In response to the increasing concern about juvenile delinquency, Iíd like to offer two suggestions.
The age-old practice of oral storytelling is a viable tool that can be used to reduce juvenile delinquency, particularly in the area of diverting youngsters at an early age from starting down the path toward delinquent behavior.
It may seem like a stretch, but storytelling can have a powerful and very positive influence on the lives of kids. Itís such an old communications art form that many people overlook its value in reaching and motivating todayís kids. Iíve seen it work wonders in recent years.
The stories that seem to captivate young listeners the most are true stories about real people -- great achievers. Many of these achievers, including past U.S. presidents, had a difficult time during their youth. But they managed to overcome those difficulties and attain great success in their chosen field. They could have followed a path that led to misery, but instead made the choice to follow a productive path that led to success and a fulfilled life.
Todayís kids need to know about such achievers. These highly successful individuals can become role models. And the best way to implant these stories in young minds is via a real person standing before them telling stories of great achieversí lives. Often a question and answer period follows the story presentation. It becomes a very personalized experience.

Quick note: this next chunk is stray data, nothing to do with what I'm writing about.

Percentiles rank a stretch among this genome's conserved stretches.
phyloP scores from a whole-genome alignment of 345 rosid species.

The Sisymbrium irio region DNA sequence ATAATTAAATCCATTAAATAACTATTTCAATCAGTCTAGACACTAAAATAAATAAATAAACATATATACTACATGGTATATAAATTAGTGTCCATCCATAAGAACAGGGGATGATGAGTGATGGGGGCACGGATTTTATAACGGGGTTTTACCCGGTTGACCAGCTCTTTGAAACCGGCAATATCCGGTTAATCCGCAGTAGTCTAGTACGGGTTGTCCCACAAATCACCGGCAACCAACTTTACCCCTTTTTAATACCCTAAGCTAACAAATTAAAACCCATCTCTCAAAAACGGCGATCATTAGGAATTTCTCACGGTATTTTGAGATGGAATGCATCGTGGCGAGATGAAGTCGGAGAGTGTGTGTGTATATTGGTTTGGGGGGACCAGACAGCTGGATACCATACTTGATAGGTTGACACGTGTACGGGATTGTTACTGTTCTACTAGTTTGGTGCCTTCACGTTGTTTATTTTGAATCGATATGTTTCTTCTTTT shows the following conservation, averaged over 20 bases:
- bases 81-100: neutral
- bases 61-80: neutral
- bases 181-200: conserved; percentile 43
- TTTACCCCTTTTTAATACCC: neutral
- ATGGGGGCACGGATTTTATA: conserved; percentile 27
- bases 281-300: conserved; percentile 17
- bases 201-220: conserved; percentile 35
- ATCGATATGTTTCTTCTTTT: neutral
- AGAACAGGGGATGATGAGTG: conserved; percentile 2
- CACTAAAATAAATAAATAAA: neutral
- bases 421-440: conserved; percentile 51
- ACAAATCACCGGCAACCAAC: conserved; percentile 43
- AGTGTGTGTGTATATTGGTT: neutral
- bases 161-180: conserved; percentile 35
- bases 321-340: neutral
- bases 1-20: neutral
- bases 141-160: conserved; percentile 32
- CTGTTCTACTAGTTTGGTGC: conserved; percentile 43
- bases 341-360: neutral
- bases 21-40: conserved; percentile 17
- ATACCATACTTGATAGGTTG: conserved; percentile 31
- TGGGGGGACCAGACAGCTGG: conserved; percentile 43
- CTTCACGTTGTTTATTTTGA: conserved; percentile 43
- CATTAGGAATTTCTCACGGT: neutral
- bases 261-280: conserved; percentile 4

Iíd like to see an organized effort to recruit storytellers on a community level to plan and present special storytelling sessions at schools and libraries. Storytellers could be parents, teachers, librarians - anyone interested in encouraging kids to build their lives constructively.
I first saw the value of oral storytelling first hand when working as a counselor at Boys Town, Nebraska. Later, while serving as chairman of the Santa Barbara County Juvenile Justice Commission and Delinquency Prevention Commission I had another chance to see the positive impact of storytelling. And today, when presenting storytelling programs at schools, libraries and the Ronald Reagan Presidential Library I see the continuing positive influence of storytelling on kids and youth.
Kids tend to get jaded by watching stories on electronic screens, large and small. But when they listen to a story being told by an individual, they form their own images just the way they want them in their own minds. Therefore, they have a stronger and more lasting effect in their lives.
Another important method of directing kids in the right direction is by opening channels of communication between teenagers and law enforcement officials. During the 1970s, I produced and hosted a long running series of programs on KEYT-TV, the ABC affiliate in Santa Barbara, titled "Youth and the Law." This series featured candid discussions between teenagers and law enforcement officials.
Many teens who participated on these programs commented later that their direct dialogue with officers gave them a new respect and a more positive perspective on persons involved with law enforcement.
The spoken word can redirect lives, for good or bad. We need to use them in a smart and positive way to help todayís kids.
C. 2001. Jim Woodard is a professional storyteller and writer - an active member of the National Storytelling Network (NSN). He maintains a Web site at www.storyteller.net/jwoodard/ His e-mail address Storyjim@aol.com. He also writes a nationally syndicated newspaper column and freelance features on business, youth development and storytelling.